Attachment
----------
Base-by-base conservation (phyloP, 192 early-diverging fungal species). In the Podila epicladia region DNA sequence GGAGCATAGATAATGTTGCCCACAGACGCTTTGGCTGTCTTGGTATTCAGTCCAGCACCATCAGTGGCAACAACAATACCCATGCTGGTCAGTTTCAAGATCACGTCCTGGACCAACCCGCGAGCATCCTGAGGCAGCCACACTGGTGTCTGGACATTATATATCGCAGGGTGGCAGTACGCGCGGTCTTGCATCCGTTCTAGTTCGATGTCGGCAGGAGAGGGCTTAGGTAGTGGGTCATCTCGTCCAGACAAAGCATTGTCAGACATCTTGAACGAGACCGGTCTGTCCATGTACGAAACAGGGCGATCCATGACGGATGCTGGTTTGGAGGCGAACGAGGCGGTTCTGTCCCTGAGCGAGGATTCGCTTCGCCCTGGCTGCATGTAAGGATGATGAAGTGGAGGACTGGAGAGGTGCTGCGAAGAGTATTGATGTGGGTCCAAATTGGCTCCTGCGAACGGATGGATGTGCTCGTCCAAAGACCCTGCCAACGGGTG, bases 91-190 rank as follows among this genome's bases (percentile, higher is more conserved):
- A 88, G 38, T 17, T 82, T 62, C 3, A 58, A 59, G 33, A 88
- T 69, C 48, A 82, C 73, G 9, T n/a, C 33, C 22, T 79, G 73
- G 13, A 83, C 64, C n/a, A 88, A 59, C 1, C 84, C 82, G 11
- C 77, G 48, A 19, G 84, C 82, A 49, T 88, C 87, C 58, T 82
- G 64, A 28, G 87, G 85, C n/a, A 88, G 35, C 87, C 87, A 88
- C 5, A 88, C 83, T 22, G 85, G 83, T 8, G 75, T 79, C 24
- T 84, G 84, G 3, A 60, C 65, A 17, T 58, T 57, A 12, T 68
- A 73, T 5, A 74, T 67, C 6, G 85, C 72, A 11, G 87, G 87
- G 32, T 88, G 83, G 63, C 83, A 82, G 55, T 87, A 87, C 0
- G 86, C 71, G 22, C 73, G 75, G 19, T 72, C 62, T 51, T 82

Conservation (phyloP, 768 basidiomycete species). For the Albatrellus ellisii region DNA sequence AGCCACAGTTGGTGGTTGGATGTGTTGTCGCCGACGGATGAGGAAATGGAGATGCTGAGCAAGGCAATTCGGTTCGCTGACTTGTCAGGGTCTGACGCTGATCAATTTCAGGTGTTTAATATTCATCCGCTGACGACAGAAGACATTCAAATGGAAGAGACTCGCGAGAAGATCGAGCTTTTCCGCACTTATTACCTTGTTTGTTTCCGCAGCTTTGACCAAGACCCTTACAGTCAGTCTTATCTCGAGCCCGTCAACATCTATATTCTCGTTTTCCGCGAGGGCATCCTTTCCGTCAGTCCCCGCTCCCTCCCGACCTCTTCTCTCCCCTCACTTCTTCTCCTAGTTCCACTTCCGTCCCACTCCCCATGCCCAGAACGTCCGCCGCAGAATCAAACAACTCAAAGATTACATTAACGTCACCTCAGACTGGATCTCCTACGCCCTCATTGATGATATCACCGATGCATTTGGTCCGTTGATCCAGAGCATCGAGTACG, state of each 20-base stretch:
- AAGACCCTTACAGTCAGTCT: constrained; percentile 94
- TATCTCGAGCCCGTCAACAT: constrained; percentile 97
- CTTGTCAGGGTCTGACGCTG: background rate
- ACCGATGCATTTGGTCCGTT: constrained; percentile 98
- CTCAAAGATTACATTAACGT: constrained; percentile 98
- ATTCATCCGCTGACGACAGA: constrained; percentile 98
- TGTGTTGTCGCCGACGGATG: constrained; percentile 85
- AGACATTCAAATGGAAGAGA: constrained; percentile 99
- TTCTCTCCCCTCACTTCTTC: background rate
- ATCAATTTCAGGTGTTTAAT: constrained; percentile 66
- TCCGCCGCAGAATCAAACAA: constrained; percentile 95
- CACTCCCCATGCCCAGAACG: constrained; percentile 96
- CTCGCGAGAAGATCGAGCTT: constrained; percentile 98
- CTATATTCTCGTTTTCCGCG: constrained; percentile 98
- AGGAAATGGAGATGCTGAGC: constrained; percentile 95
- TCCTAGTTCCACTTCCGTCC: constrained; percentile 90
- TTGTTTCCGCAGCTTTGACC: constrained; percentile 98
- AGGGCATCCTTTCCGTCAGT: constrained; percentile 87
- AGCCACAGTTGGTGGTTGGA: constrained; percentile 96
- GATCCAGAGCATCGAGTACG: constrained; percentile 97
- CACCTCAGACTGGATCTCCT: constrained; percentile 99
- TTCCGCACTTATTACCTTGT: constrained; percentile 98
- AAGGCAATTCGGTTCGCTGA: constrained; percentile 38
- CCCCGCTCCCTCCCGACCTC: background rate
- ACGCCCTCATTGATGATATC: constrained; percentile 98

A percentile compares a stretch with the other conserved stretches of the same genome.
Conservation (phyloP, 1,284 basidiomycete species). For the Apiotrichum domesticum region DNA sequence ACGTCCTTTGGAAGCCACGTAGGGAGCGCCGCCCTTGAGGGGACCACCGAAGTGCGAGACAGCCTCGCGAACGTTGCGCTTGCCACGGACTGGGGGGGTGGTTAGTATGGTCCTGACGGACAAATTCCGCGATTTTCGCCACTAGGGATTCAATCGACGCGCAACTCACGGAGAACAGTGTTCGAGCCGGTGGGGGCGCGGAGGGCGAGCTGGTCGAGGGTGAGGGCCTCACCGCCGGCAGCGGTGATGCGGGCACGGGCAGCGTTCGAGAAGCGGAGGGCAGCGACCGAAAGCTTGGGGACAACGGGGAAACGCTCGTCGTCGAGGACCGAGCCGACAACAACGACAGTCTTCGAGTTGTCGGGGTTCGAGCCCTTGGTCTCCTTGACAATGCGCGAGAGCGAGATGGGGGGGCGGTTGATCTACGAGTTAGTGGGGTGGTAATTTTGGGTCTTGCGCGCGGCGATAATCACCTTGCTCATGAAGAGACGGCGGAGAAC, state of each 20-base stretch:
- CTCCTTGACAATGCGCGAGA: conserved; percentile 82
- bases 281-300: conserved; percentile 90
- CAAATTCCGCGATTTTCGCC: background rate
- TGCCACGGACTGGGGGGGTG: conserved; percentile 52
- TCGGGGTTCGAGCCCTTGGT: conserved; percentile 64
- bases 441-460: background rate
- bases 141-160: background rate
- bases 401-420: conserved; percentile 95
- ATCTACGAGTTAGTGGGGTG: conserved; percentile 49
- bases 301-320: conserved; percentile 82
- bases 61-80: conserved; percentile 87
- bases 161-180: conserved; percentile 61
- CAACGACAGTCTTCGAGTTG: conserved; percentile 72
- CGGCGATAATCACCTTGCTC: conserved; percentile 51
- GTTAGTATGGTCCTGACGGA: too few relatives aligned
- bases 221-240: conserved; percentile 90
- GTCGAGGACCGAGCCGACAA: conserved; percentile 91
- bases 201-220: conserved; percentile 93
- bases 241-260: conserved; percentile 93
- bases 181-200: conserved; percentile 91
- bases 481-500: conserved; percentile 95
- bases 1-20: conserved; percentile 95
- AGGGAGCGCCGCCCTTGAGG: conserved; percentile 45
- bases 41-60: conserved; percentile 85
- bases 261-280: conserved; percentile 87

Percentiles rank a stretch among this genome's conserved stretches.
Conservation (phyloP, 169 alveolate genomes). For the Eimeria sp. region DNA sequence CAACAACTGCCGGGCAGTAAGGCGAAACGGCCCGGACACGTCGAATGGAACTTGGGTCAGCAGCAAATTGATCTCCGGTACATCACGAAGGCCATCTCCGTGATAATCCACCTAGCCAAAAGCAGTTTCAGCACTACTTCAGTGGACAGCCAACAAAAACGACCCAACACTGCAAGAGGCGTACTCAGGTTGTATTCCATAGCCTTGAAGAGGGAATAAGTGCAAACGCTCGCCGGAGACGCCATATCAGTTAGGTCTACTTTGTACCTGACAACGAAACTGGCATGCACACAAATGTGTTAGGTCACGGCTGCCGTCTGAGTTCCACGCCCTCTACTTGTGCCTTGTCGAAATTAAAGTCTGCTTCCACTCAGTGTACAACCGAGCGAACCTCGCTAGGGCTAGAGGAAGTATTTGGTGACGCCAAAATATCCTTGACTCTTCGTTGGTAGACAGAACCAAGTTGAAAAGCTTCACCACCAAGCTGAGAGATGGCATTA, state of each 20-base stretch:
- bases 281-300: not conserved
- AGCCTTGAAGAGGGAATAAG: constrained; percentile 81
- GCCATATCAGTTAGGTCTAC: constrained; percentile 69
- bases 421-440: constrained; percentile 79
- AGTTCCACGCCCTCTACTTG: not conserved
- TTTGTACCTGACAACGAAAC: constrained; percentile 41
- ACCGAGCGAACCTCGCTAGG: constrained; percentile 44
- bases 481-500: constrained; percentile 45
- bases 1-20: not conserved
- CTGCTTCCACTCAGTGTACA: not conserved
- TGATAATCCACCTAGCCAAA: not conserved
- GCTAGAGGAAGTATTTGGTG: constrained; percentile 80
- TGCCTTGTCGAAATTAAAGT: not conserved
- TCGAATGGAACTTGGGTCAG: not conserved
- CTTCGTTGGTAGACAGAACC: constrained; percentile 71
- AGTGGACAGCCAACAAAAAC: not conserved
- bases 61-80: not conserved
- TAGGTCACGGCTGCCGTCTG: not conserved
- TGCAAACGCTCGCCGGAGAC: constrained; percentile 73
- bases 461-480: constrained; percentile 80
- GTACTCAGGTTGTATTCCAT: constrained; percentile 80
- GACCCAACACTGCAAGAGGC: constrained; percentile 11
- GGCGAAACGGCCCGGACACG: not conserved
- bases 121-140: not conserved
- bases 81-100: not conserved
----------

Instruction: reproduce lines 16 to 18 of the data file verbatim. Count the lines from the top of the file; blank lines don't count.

- ACCGATGCATTTGGTCCGTT: constrained; percentile 98
- CTCAAAGATTACATTAACGT: constrained; percentile 98
- ATTCATCCGCTGACGACAGA: constrained; percentile 98